The world’s pressing need is a vaccine to fight the current threat of Covid-19, but ultimately we may be able to develop a pan-coronavirus vaccine, Sunetra Gupta, a professor of theoretical epidemiology at the University of Oxford, UK, said at the European Commission’s annual research event.
Prof. Gupta was speaking on a digital panel at the European Research and Innovation Days on 22 September along with other scientists to discuss how they’re steering their frontier research areas to address challenges brought on by the pandemic.
Prof. Gupta said her work for the past 25-30 years focusing on a theory of how pathogens evolve, in particular those that exist in multiple strains such as influenza, put her team in a good place to study the coronavirus.
Her group has developed models to better understand coronavirus from the limited data available, from how deadly it is – work which drew attention in the UK in March for suggesting lower infection fatality rates – to determining the threshold of herd immunity. They’re looking at how many people are likely to be immune and at what rates of seropositivity – where antibodies show up in the blood of people exposed to coronavirus – can reveal.
Her team is developing lab tests to look for coronavirus antibodies to study how many people have been exposed to the virus and also whether other coronaviruses confer protection against it.
Prof. Gupta’s work on the evolution of influenza antigens – substances that provoke an immune system response – has been key to her coronavirus work. Her team came up with a new way of making a vaccine that covers a diversity of strains by identifying influenza epitopes, the part of antigens that attach to molecules, with limited variability.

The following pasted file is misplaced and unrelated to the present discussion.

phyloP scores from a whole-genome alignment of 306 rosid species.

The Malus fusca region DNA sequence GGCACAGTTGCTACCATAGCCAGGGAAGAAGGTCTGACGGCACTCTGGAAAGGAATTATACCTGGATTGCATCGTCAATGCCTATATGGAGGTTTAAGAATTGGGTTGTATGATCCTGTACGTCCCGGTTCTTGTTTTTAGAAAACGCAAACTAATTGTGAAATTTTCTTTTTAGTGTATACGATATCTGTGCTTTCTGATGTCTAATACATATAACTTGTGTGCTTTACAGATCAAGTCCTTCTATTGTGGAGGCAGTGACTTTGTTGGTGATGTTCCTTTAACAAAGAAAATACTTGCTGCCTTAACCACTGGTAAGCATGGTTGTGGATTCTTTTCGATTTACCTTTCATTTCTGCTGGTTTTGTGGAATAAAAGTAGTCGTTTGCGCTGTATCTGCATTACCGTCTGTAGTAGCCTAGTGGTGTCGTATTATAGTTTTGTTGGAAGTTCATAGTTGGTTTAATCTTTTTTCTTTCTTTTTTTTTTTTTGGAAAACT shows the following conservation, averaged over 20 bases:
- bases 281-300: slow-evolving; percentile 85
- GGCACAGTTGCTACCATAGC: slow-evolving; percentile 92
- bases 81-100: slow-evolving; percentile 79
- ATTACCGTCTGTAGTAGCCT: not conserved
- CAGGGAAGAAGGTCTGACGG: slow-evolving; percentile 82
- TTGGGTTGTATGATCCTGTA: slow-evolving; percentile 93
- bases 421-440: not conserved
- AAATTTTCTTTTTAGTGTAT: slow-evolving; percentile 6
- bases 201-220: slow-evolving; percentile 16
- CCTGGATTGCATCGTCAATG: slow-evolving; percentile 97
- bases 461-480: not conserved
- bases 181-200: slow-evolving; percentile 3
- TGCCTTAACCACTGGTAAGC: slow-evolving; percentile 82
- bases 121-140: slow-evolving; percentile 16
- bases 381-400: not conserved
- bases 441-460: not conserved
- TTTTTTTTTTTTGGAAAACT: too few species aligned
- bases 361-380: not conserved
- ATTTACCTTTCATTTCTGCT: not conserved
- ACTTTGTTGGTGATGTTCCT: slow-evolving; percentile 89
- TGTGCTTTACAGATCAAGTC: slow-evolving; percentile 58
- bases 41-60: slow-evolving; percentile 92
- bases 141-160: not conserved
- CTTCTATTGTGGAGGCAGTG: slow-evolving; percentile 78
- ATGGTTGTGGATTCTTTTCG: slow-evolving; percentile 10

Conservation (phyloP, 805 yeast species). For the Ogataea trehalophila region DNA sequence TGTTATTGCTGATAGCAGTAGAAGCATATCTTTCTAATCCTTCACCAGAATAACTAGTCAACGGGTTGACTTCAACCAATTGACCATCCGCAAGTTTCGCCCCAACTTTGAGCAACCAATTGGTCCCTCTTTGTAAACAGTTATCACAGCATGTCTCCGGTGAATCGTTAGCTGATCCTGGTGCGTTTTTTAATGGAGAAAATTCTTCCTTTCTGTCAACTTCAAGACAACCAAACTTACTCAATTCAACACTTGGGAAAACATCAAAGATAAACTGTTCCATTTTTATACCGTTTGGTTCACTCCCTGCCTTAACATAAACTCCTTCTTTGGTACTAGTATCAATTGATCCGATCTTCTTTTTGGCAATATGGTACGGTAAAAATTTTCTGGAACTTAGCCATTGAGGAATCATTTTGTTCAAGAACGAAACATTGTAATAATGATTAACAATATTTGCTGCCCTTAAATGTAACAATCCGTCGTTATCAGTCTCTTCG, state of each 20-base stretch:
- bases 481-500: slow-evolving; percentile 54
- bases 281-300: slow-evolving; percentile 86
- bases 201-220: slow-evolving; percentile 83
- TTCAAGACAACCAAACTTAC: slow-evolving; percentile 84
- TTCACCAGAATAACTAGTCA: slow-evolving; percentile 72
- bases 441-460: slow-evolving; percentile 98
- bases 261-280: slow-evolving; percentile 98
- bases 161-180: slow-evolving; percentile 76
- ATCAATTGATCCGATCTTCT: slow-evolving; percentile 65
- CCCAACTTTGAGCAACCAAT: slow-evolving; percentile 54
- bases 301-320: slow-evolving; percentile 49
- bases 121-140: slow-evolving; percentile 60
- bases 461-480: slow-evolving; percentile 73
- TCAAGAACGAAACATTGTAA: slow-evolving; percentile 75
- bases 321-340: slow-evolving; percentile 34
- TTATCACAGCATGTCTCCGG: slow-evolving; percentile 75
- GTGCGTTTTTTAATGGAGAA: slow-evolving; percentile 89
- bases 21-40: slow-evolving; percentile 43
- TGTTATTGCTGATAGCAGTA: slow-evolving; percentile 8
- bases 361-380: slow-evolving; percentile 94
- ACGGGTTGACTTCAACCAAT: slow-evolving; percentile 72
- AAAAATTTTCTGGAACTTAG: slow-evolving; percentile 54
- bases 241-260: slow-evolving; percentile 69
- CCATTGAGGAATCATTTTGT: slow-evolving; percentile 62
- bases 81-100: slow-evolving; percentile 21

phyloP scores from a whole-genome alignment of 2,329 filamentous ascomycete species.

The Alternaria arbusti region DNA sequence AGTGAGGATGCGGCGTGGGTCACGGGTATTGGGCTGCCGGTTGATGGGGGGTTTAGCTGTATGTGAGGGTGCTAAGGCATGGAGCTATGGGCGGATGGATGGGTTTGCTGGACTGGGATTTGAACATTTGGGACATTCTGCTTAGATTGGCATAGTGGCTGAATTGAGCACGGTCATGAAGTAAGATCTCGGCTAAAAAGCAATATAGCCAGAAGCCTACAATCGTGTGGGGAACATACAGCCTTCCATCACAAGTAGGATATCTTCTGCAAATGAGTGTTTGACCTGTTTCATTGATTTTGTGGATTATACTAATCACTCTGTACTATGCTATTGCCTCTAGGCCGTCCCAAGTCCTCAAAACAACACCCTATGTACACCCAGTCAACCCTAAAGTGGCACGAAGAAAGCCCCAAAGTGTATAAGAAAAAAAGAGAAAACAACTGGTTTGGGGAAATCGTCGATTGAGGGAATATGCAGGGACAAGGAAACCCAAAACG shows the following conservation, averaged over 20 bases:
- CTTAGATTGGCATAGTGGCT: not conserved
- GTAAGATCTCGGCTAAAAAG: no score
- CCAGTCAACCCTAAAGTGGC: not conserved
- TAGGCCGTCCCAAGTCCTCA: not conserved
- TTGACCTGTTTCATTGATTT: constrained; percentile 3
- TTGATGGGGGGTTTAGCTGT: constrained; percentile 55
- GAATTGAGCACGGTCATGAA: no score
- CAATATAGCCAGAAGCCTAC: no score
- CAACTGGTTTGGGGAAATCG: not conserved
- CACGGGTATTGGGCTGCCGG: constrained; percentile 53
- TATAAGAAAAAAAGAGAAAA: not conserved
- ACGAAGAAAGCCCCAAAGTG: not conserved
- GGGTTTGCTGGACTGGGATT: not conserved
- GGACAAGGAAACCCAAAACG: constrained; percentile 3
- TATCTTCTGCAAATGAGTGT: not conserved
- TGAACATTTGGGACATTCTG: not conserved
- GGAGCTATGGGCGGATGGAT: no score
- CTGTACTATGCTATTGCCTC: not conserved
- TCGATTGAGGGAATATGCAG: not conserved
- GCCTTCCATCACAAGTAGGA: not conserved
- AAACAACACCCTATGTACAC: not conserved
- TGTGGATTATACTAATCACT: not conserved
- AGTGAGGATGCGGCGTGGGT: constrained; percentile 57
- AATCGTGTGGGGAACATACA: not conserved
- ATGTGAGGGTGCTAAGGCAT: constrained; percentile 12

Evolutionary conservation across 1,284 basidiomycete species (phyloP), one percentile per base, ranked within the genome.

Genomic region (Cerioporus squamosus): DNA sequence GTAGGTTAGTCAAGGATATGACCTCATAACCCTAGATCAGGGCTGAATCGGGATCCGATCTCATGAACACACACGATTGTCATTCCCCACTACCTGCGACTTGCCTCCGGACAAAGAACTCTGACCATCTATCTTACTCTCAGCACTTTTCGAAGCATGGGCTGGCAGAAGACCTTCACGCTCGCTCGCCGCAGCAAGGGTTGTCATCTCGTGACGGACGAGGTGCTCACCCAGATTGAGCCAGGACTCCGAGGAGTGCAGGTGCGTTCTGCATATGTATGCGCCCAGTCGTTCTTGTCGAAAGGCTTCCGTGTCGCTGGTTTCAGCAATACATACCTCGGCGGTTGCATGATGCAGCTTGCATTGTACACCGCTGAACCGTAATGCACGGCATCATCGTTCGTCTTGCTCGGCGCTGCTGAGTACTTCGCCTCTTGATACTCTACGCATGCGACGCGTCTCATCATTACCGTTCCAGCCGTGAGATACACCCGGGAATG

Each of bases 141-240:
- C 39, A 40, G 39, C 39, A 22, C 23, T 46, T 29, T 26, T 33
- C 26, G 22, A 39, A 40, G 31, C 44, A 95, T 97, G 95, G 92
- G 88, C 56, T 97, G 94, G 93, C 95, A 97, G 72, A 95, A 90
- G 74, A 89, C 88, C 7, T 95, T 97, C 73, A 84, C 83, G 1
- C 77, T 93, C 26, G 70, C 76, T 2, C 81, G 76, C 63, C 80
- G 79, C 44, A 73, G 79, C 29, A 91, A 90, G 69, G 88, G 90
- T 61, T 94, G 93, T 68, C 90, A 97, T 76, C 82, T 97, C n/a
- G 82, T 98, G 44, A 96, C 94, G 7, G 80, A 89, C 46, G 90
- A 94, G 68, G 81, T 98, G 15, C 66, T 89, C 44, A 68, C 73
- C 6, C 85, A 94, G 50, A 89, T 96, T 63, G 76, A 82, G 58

‘It's like saying influenza may have lots of hats, but it only has four shirts,’ she said. Their technology has been licensed to develop a universal flu vaccine.
To use this analogy, coronaviruses have a more limited wardrobe.
‘Each coronavirus kind of sticks to its own wardrobe,’ said Prof. Gupta. ‘It doesn't have the luxury, like flu, of saying: “Okay, tomorrow I'm going to wear the red shirt.” It just can't do that. So that's quite useful (for) making a vaccine.
‘This is why I feel – have confidence – that we will be able to produce a vaccine towards this virus because it's not going to suddenly turn around and change and be antigenically very different. So at that level, it's much more like measles than flu.’
Unlike measles, lifelong immunity is unlikely. ‘With coronaviruses you tend to lose immunity and get re-infected every three or four years,’ Prof. Gupta said.
When it comes to epitopes of limited variability, it’s likely that the four currently circulating coronaviruses have some ‘clothes’ in common, Prof. Gupta said. ‘Each coronavirus has its own wardrobe, but there are common bits that they share within their wardrobes.’
Prof. Gupta hopes the pipeline they’ve established can be used in the future to make a pan-coronavirus vaccine, she said. ‘That's one thing that we are quite seriously pursuing.’
But, she suggests, vaccine research is likely to get harder in the future.
‘I always teach my students that the vaccines that we have are the low hanging fruit on the vaccine tree. They are where we've been able to mimic natural immunity,’ said Prof. Gupta. ‘And they're also the ones that induce very strong natural immunity, and long-lasting natural immunity, like measles, mumps, rubella.’
Given coronavirus’ relatively short immune response, she says that we want a vaccine that gives enough immunity to stop people from dying and helps the immune system keep them alive in case of reinfection. ‘So I think that’s the goal.’
The annual research event held on 22-24 September brings together scientists, policymakers, entrepreneurs and members of the public and is based out of Brussels, Belgium. The ERC panel was one of two showcasing the value of curiosity-driven fundamental research to respond to global challenges.